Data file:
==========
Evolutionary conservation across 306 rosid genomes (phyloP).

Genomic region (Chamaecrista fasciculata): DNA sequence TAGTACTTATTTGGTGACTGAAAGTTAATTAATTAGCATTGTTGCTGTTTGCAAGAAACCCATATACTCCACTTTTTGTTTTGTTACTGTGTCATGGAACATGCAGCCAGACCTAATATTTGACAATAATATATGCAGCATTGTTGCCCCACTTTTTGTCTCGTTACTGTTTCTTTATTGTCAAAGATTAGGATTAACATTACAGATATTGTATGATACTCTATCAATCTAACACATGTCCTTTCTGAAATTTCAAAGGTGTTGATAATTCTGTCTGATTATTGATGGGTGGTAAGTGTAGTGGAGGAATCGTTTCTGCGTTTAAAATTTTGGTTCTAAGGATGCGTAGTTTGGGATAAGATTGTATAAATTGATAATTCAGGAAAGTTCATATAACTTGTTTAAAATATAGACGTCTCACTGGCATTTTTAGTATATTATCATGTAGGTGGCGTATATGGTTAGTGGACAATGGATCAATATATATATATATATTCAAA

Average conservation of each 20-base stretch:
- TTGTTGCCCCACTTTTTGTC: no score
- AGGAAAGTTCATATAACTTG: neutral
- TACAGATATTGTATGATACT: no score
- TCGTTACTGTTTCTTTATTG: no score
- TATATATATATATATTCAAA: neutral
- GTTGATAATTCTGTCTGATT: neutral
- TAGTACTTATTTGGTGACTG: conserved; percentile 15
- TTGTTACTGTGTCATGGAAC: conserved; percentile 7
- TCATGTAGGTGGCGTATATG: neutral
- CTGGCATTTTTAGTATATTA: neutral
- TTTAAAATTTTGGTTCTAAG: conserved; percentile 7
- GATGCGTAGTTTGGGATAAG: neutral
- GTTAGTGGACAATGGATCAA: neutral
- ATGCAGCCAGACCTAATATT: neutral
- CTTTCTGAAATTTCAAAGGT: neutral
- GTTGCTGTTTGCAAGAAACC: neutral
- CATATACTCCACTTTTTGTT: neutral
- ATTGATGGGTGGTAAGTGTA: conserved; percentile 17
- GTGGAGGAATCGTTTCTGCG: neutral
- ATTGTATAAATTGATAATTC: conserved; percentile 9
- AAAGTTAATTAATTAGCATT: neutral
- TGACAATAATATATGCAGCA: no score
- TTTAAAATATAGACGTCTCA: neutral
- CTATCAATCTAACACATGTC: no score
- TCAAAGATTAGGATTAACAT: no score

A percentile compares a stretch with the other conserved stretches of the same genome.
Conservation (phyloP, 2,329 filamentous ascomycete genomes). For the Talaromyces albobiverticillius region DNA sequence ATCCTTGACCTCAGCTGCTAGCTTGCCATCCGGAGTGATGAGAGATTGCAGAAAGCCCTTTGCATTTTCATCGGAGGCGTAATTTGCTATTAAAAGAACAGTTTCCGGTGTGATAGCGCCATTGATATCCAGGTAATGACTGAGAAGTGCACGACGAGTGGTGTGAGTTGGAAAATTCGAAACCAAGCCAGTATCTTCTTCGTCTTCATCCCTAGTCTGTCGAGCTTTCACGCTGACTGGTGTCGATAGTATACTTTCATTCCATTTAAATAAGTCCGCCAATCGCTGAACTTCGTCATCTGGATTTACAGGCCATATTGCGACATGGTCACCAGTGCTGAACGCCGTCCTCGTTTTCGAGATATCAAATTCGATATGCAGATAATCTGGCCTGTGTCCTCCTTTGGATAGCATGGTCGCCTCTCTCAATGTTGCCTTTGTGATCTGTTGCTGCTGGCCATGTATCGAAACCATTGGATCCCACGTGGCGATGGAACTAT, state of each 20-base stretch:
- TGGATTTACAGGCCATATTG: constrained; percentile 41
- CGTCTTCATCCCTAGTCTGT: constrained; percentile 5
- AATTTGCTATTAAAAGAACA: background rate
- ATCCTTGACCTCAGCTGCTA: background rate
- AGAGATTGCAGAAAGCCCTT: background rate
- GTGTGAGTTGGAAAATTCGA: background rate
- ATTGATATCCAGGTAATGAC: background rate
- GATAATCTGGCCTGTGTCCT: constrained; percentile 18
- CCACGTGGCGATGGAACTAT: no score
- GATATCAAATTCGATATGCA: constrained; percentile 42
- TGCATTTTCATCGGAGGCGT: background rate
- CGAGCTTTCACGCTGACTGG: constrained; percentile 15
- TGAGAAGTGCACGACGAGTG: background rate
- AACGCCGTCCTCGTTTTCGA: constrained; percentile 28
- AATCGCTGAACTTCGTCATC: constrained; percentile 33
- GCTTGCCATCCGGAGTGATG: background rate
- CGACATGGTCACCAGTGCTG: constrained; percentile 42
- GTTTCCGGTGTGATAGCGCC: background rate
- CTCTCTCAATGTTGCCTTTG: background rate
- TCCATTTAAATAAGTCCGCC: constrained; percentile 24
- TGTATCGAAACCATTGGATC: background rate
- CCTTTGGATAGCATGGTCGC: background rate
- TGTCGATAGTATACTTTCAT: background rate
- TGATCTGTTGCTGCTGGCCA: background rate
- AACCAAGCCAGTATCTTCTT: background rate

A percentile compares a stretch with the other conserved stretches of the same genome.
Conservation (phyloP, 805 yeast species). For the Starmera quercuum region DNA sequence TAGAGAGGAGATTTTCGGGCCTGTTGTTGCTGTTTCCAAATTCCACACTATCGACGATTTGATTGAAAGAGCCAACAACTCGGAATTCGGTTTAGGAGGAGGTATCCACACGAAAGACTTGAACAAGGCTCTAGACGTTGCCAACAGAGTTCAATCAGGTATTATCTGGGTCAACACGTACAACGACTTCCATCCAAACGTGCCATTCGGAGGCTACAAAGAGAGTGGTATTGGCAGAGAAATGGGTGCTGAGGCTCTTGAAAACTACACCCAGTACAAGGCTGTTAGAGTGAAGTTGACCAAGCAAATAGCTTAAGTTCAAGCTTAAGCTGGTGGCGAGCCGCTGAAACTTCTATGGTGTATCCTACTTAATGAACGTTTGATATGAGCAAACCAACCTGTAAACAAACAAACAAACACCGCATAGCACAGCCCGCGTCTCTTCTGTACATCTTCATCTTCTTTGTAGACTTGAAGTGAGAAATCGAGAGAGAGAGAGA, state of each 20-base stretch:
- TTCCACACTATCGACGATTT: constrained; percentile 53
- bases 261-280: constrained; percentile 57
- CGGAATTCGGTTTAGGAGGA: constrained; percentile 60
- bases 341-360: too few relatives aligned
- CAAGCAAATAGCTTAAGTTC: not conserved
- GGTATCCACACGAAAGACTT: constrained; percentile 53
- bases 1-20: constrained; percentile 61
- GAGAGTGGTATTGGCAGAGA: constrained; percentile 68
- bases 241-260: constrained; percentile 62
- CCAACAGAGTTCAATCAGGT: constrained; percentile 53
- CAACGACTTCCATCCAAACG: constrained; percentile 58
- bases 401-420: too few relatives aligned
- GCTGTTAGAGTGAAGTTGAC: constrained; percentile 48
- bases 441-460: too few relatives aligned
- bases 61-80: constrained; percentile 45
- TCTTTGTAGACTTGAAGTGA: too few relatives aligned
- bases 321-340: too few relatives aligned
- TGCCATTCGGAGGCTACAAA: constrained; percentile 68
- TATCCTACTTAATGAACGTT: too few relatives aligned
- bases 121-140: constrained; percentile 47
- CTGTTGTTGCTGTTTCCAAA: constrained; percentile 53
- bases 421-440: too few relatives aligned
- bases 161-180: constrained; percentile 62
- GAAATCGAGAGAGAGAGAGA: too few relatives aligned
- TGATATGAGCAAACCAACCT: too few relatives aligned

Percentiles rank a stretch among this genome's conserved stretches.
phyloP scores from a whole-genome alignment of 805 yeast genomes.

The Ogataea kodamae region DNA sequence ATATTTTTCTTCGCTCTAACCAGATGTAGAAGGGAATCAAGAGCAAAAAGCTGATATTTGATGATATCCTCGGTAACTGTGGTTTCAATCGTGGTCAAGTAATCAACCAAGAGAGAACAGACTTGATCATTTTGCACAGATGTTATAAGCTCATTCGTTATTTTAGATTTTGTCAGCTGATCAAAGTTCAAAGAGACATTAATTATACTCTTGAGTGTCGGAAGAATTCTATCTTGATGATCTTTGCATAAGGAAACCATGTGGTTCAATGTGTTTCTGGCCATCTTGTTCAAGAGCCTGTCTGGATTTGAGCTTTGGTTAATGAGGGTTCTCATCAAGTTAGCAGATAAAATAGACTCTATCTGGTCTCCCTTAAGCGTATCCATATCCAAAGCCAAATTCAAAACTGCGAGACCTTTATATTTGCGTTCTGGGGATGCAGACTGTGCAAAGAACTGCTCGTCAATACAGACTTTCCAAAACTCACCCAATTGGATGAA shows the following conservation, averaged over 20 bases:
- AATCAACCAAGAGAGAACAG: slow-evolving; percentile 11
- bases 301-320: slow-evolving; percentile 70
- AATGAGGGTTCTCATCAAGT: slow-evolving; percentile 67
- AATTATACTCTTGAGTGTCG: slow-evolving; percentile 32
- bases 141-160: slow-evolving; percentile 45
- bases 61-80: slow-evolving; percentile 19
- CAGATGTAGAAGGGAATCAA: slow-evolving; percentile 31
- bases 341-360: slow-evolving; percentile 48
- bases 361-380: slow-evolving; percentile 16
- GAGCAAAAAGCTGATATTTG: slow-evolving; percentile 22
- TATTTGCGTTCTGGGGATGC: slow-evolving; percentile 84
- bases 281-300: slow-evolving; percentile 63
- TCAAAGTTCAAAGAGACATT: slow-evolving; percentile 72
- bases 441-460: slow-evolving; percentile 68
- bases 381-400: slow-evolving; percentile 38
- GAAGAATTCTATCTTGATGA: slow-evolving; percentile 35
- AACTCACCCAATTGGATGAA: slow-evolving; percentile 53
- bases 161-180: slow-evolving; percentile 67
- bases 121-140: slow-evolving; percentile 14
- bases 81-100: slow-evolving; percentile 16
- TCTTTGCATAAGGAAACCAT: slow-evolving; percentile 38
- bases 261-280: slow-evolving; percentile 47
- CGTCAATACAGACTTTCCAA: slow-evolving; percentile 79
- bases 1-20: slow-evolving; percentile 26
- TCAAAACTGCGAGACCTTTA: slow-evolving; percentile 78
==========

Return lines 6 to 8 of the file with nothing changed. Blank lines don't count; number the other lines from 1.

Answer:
- TACAGATATTGTATGATACT: no score
- TCGTTACTGTTTCTTTATTG: no score
- TATATATATATATATTCAAA: neutral